Sharing resources, skills or ideas is not a new concept, but the rise of the sharing economy is mainly due to the saturation of markets and exorbitant pricing models. Finding creative ways to make use of underutilised resources whilst keeping track of cost efficiency has led to the rise of peer-to-peer services.
Successful models like AirBnB are a prime example of how individuals use technology to connect with like-minded people to make a profit. Owners rent out their property, vehicle or item for a lower price than what it would cost to buy outright. Rating and review systems are put in place to ensure safety and transparency.
South African ridesharing company CarTrip has noted the problems with our public transport system. Given the fact that the majority of cars on the road have only one occupant, there is an opportunity for drivers to charge for a ride at a cheaper rate than other options available.
For example, if you travel to work and back each day with 3 passengers, and the distance is 25km to work and 25km back home(total 50km), you could earn R120 per day or R600 per week(5 days) or R 27 000 per year (45 weeks).
Carpooling is a great way to conserve fuel. With the price of fuel being as high as it is, conserving fuel means conserving money! In fact, savings from carpooling can really add up. ‘’If you estimate that most people in Cape Town drive a round trip to work of about 30 kms each day, and that many cars use about 4-5 litres of fuel for 30 km, meaning that if you carpool with one other person for a full year, you would save around 1000 litres of petrol’’ said Chris. Unlike Uber, CarTrip puts money back into the pockets of consumers.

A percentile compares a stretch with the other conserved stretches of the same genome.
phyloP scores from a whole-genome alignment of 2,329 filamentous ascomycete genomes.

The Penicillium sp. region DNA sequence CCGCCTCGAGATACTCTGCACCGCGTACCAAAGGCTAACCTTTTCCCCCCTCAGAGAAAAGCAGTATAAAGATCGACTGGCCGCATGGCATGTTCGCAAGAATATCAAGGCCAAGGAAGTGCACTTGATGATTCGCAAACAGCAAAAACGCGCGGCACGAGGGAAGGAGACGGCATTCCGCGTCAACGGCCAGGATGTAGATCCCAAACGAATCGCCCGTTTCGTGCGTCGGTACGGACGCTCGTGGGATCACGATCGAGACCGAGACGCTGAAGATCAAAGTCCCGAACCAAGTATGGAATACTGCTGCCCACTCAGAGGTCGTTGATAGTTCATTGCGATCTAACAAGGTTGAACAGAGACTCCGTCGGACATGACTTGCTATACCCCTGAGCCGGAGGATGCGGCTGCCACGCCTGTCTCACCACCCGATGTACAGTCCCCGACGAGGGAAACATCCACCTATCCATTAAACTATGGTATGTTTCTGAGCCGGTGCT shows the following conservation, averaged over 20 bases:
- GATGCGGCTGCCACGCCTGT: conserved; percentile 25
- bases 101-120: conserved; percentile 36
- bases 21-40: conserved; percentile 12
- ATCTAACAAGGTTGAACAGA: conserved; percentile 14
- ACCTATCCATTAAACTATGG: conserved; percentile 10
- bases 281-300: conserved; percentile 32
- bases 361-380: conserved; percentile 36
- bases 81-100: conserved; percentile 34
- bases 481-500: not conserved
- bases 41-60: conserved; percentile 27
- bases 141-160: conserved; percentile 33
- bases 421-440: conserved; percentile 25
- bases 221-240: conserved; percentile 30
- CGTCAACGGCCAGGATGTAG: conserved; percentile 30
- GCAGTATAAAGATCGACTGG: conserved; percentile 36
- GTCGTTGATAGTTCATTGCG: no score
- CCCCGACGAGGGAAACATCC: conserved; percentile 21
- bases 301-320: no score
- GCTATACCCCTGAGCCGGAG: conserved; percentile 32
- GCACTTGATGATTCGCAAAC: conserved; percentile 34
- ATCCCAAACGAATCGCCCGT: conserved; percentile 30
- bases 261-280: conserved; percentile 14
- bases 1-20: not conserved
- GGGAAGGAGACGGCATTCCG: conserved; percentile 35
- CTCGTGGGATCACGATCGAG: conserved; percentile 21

The challenge is to start changing the mindsets of drivers to open up their vehicles to strangers.
The cost of vehicles in South Africa is much higher than in other parts of the world. Factor in the fact that South Africans earn considerably less on average, there is a huge opportunity to earn money by ridesharing, as well as to make private transport readily available to those in need.
European carpooling platform BlaBlaCar for example found that by building an online community of like-minded people it helped to earn the trust required to make this venture a success. Ten years later, BlaBlaCar has connected over 30 million passengers and drivers in 22 countries on 3 continents.
Apart from the financial benefits of sharing resources, there’s a positive impact on the environment too. It does so by helping to find more productive uses for underutilised assets, thus making the need for new ones obsolete.
There has been a steady increase in niche markets within the sharing economy. As it grows, the environmental and community benefits will be more evident, creating a richer, more diverse industry.Share this article via: